Adelaide Knight, leader of the first east London suffragettes

Photograph of Eliza Adelaide Knight and Donald Adolphus Brown
Photograph of Eliza Adelaide Knight and Donald Adolphus Brown

One of the most important figures in the east London women's suffrage movement at the turn of the century was Adelaide Knight. Eliza Adelaide Knight was born in 1871 and lived with her family on Kenilworth Road in Bethnal Green.

After a childhood injury she used crutches or a stick for the rest of her life, and endured repeated poor health.

She was described as highly intelligent, with a love of poetry, music and history.

Adelaide and Donald

In 1894 Adelaide married a sailor, Donald Adolphus Brown, the son of a Jamaican Royal Navy officer.

He shared Adelaide's political beliefs and supported her activism. They both joined the Independent Labour Party and he took Adelaide's surname and was widely known as Donald Knight.

As Adelaide found some tasks difficult and painful because of her injured hip, the couple shared domestic chores, including the weekly laundry.

Donald became well known in his own right in 1921 when he was awarded a medal after his quick thinking and bravery prevented an explosion at Woolwich Arsenal where he worked.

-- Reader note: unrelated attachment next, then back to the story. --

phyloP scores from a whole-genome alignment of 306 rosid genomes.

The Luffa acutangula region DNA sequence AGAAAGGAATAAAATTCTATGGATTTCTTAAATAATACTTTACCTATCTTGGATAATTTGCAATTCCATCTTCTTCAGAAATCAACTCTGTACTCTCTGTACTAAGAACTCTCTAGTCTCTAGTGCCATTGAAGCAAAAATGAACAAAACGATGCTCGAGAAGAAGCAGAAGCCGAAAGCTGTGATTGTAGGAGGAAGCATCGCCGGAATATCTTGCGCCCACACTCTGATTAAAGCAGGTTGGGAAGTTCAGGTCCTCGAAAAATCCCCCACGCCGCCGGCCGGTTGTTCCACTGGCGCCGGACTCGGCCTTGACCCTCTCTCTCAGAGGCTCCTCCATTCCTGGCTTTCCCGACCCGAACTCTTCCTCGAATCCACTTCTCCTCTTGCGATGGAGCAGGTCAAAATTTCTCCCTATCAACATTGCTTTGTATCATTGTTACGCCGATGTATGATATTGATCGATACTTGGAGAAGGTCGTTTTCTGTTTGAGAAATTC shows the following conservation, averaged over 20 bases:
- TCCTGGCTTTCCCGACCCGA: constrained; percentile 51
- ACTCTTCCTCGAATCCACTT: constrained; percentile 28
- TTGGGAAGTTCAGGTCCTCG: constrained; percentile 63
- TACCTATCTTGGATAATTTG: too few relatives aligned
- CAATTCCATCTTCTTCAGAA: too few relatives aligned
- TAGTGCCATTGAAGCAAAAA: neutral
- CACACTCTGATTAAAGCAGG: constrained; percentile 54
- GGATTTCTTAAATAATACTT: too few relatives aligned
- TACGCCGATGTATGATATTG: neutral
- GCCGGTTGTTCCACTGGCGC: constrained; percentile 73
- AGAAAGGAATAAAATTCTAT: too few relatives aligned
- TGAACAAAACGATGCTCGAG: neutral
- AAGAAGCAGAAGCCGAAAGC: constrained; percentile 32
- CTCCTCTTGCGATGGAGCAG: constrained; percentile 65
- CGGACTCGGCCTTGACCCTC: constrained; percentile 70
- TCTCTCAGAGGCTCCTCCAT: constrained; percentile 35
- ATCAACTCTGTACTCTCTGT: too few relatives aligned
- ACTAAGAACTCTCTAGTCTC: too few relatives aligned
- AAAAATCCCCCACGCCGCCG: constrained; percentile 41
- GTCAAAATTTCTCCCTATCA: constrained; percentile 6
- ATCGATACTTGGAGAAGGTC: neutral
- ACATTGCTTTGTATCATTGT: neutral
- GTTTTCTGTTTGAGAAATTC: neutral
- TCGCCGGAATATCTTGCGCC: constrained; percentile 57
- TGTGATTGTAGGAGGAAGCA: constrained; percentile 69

An early London suffragette

The first London branch of the Women's Social and Political Union (WSPU) was opened in Canning Town in 1906, and swiftly followed by branches in Poplar, Bow, Stepney and Limehouse.

Adelaide was secretary of the new WSPU branch in Canning Town in 1906. In a letter from the same year her friend Dora Montefiore refers to her as the “leader” of the working women in the WSPU.

In June 1906 she was arrested alongside Annie Kenney and another woman, Mrs Sparborough, when they tried to gain an audience with Herbert Asquith.

The women were sentenced to prison for six weeks unless they agreed to be 'bound over' for one year, that is, to behave themselves and give up their campaigning.

It was a difficult decision for Adelaide as she was in poor health, and the couple had two small children to care for, the youngest just 18 months old. In her biography their daughter Winifred Langton records an exchange between Adelaide and Donald:

"'What can I do Daddy? To draw back will encourage this intimidation. Can I count on your full support? It will be agonising to be away from you and our children, but with your help I can face this.' 'My dear Mama we have supported each other for many years we must not fail now that we are to be put to the test.'"

In the end all three women chose prison. Adelaide said: "I refuse to barter my freedom to act according to my conscience, while my health permits me to fight on."

Although the prison conditions were terrible and her health suffered Adelaide maintained her resolve. She sang The Red Flag every morning and evening, and used her hair pins to scratch the lyrics on to the window sill.

After the WSPU

Despite her commitment to the cause, Adelaide resigned as branch secretary in March 1907 after becoming increasingly dismayed with the lack of democracy in the WSPU.

The following year she was elected to the West Ham Board of Guardians where she served until 1910. The family later moved to Greenwich.

Adelaide retained her socialist ideals and her friendship with Dora, in 1920 they both became founding members of the Communist Party of Great Britain.

Sources